Several housing market analysts predict that there will be another seven million foreclosures over the next few years. While that may sound like a dire prediction, the effect of these foreclosures may not be as extreme as a first glance would indicate. Fewer newly built homes are being added to the inventory of existing homes. Also, the current level of building is seen to be below long-term demand. All of this, combined with the fact that the foreclosures will trickle in at a steady rate, point to a greater level of stability in home sales and, therefore, home prices. All of this bodes well for the residential door and window industry.

A key aspect of the current economic situation that remains to be addressed is the high level of unemployment. In 2000, unemployment stood at just 4 percent, as opposed its current level of 10 percent. This represents a drag on the recovery of the housing market that is otherwise unfolding. Add to this the unusually inclement weather this season (on a recent day, there was snow on the ground in every U.S. state except Hawaii). The bad weather alone has been blamed for the loss of 30,000 to 50,000 jobs. For all of these reasons, it is highly likely that the housing statistics will send contradictory messages for the first half of 2010. Markets struggling to gain traction often behave in a choppy manner, with current headlines and sentiment driving the daily view of the shape of the recovery.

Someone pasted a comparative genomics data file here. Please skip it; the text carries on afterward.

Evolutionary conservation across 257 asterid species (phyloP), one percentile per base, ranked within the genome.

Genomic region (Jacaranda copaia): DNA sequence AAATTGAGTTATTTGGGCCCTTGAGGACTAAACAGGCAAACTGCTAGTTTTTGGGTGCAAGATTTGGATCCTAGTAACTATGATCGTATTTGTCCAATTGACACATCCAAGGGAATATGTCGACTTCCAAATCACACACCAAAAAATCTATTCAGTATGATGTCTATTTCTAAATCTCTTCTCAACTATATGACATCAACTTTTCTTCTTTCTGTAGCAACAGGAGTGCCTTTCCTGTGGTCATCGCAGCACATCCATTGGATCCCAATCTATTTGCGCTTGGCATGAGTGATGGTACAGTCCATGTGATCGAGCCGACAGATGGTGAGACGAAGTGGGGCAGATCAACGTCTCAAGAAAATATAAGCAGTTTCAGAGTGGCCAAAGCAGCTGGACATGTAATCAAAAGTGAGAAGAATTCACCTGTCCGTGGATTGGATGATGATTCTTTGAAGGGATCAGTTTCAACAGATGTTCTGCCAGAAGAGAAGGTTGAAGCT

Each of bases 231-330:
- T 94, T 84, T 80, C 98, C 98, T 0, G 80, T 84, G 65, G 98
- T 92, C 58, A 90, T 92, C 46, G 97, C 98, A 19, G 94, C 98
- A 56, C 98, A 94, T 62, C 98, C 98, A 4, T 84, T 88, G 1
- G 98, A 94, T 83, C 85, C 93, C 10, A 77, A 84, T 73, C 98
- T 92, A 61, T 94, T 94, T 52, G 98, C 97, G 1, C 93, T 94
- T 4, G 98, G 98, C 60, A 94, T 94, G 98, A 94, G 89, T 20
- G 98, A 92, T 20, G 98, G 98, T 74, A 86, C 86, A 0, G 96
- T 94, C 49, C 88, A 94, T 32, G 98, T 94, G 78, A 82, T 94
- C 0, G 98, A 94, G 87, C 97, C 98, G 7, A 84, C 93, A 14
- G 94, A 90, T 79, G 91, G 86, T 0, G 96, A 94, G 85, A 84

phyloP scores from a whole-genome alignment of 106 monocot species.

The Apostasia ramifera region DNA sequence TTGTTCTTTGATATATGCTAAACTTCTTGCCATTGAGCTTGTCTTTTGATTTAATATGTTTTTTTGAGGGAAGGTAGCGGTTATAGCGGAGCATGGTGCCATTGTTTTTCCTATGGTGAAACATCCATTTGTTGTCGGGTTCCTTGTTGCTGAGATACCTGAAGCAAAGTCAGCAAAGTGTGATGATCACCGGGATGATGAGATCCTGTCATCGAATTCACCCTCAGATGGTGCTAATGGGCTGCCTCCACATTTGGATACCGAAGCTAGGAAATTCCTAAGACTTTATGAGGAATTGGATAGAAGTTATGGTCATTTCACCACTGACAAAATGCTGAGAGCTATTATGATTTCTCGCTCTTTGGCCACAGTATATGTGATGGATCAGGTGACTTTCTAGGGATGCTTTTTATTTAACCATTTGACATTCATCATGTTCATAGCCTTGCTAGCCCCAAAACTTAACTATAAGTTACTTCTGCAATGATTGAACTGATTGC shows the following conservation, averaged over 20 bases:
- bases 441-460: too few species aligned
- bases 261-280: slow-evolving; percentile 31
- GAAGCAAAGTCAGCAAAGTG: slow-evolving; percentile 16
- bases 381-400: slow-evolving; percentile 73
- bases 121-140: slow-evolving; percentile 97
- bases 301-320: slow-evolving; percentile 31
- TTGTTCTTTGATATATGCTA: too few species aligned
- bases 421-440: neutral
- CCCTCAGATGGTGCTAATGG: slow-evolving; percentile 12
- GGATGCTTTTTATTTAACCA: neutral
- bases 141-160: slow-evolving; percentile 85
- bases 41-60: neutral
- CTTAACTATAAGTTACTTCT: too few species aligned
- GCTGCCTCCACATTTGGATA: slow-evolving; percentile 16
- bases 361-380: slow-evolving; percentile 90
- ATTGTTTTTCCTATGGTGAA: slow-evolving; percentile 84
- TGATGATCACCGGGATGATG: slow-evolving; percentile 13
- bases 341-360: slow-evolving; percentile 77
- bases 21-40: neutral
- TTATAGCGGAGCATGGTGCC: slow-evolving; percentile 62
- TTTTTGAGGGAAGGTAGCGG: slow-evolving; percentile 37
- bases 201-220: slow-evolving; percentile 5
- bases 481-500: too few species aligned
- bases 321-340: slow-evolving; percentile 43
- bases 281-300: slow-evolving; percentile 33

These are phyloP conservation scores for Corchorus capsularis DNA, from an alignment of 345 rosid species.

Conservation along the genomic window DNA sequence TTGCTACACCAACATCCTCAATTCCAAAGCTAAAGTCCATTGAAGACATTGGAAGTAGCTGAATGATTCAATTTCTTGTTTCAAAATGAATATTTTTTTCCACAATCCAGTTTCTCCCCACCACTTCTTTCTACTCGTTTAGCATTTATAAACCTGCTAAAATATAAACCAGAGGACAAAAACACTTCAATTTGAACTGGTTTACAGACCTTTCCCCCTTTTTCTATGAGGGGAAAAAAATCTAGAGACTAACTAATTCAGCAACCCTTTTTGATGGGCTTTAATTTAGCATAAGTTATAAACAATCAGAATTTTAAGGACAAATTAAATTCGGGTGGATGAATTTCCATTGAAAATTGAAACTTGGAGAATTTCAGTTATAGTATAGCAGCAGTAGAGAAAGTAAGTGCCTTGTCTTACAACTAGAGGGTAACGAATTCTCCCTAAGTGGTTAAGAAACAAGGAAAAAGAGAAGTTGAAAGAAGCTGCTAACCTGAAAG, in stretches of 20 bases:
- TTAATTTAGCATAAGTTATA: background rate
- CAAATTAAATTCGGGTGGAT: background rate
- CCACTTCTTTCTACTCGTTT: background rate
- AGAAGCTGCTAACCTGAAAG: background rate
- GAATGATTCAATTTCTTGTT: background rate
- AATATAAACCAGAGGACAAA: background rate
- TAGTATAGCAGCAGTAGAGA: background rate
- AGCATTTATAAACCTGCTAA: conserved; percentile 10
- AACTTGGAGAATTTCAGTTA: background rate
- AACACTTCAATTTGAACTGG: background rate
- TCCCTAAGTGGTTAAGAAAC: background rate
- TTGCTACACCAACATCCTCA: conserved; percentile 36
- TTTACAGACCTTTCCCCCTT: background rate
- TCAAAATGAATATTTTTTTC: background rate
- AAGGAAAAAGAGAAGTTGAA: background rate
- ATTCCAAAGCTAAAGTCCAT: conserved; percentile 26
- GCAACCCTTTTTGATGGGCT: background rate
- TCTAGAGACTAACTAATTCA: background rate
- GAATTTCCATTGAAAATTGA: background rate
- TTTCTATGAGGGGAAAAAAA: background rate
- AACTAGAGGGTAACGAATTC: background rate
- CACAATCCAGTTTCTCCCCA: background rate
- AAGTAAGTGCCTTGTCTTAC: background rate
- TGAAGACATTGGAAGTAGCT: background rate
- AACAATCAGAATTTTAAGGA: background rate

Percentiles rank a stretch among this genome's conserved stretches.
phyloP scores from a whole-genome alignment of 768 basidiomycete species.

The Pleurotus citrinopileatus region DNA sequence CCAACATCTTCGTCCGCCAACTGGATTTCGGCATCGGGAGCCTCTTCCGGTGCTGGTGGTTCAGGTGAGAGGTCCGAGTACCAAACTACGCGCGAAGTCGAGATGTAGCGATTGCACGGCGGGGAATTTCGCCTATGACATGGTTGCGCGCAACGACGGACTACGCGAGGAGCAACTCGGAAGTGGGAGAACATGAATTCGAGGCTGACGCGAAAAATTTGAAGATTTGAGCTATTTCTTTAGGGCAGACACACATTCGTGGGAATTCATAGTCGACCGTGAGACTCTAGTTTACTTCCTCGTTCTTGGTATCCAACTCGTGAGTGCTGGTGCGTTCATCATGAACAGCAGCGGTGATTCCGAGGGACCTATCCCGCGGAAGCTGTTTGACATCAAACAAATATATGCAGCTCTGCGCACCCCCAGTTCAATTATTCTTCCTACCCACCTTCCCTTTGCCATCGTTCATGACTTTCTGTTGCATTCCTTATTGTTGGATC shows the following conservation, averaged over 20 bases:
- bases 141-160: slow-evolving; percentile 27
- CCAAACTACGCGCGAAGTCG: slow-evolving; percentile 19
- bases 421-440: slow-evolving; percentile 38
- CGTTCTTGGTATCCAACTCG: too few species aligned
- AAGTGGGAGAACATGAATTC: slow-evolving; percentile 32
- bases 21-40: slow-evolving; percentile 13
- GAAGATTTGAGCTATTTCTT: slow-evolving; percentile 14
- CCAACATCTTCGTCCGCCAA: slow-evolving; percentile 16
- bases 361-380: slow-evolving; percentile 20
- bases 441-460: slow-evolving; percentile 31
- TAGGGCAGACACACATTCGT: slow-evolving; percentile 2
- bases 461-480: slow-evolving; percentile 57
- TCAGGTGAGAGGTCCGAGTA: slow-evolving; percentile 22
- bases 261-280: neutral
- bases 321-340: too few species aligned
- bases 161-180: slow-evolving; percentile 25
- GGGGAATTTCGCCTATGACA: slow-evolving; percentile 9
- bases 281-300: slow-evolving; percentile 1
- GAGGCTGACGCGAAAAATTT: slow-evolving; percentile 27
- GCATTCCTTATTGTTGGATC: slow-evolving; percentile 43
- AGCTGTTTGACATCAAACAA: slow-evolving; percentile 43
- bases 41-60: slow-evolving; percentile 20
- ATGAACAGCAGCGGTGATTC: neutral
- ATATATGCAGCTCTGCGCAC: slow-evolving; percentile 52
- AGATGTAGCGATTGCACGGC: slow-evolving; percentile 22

Interestingly, our conversations with manufacturers out in the trenches reveal an equally choppy picture. It would be easy to assume that, in uncertain economic times, dealers would not be getting many inquiries regarding products. In fact, the opposite is true. Numerous companies with which we’re in touch have joked that they’re now in the quoting business, rather than the door and window business. The fact is that many companies are now receiving unusually high numbers of requests for quotes. As the job picture becomes clearer and financing availability returns, most of this quoting activity will be converted to orders. It is incumbent on each company in the industry to ensure that they put themselves in front of their share of that business.

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